Dr. Justin Marchegiani: Yeah, I mean, I just think, you know, close those loops. Look at what’s on your plate for stressors, what’s bugging you out, what pops into your head. Be on top of that. Also monitor that self talk. Most people, if you look at how you talk to yourself, that inner voice. right? Behind your head that you hear. Most people would not be friends with a person that spoke the same way as their inner voice. So make sure you really upgrade the quality of your inner voice. Having that inner voice really gives you guidance, intuition. But also don’t beat yourself up. I think it’s super important. There was no Anthony Robbins quote that was really important as well. It’s like, you’re going to do so many things right in the day, so many things you’re gonna do right and well. And you gotta give yourself a pat on the back. Because if you’re not watching yourself succeeding and then giving yourself that congratulations to that PAT in the back and you’re looking for your kids or your spouse or your friend to do it all the time, they’re not going to see enough of it. So really make sure you’re catching yourself doing a lot of the good things and pat yourself on the back for it. And you know, take your wins whenever you can take your wins.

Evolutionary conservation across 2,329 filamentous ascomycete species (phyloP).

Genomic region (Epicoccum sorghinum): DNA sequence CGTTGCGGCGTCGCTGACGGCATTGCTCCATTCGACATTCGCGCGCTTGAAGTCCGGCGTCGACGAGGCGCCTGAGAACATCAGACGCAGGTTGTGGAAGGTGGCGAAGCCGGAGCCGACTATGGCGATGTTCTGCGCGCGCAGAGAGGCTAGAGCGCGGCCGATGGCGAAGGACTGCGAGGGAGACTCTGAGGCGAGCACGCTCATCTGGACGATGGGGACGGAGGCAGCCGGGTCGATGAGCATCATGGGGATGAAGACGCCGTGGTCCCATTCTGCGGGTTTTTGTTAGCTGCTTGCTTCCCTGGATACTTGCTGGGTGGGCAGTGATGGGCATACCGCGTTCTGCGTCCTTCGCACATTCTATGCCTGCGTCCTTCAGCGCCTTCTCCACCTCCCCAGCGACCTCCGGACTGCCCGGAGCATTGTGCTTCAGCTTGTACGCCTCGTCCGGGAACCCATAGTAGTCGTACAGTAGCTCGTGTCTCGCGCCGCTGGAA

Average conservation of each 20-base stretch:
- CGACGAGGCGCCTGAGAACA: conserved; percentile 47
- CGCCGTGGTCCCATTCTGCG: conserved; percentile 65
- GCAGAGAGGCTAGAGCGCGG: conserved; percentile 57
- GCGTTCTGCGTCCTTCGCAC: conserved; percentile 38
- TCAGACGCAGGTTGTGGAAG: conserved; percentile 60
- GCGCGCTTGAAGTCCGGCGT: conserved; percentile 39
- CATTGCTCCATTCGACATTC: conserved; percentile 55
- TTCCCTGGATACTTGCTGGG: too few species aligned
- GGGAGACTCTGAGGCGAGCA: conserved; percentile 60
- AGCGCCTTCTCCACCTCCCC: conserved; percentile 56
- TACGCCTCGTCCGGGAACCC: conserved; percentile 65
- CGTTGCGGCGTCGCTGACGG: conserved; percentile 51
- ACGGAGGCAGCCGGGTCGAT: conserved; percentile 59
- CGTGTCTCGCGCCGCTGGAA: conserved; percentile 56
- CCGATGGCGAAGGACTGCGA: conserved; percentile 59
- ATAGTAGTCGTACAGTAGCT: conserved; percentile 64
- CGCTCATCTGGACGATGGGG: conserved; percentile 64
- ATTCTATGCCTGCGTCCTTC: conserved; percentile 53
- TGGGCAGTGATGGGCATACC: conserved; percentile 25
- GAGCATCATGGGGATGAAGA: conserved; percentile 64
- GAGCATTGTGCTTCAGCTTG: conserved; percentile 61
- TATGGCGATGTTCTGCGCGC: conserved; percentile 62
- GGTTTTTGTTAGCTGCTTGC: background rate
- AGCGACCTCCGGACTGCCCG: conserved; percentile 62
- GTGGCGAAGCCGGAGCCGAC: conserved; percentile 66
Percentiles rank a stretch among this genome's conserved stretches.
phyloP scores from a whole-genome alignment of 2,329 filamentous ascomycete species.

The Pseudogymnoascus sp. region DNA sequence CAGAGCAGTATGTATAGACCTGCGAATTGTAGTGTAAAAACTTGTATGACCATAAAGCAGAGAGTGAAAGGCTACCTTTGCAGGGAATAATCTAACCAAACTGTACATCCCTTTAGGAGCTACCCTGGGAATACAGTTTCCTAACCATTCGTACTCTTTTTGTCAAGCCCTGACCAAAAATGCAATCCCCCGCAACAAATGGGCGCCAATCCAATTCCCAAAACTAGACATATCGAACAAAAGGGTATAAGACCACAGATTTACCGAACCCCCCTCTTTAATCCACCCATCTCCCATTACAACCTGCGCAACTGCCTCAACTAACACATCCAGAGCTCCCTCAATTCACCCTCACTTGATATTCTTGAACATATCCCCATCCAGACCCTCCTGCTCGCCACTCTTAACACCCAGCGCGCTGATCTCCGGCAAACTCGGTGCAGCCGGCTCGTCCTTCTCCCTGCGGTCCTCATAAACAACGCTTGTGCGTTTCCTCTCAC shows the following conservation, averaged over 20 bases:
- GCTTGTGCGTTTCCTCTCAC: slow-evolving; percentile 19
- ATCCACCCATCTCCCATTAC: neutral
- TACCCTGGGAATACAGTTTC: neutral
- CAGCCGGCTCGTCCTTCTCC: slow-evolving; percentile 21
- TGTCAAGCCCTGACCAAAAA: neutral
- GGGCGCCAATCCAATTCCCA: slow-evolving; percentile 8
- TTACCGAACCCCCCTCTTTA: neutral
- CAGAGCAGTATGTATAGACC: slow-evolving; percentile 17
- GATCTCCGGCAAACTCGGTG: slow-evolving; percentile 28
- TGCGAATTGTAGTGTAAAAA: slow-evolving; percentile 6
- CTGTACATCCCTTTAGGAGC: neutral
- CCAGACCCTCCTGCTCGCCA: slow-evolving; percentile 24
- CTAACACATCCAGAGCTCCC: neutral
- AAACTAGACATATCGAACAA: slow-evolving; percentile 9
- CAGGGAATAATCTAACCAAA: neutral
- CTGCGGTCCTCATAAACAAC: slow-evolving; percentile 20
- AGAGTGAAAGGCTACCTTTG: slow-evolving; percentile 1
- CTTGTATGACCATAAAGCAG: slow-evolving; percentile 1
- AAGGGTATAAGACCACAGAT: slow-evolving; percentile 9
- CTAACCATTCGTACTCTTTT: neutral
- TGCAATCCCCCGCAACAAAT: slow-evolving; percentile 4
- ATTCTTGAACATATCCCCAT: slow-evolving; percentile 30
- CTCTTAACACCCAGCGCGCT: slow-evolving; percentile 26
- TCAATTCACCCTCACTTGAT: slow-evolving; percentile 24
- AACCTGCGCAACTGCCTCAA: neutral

Evan Brand: Yeah, no, that’s great advice. The rumination, right this negative self-talk, ruminating about your problems, thinking about your past, the things you did wrong, living with regret. Those are big problems. So someone told me years ago, 

Dr. Justin Marchegiani: I want to hit that. It’s really important. So the rumination, I find serotonin and acetylcysteine plays major major role that sulfur and serotonin for me I used to be a little more OCD and ruminating and getting my NAC up and getting my serotonin levels up five HTP and B6 really help rumination. It allowed me to kind of like OK that that’s the issue and then allowed me to disconnect from it and and then just kind of focus on what the next thing is and not have to be playing the loop on repeat all the time, which is very stressful.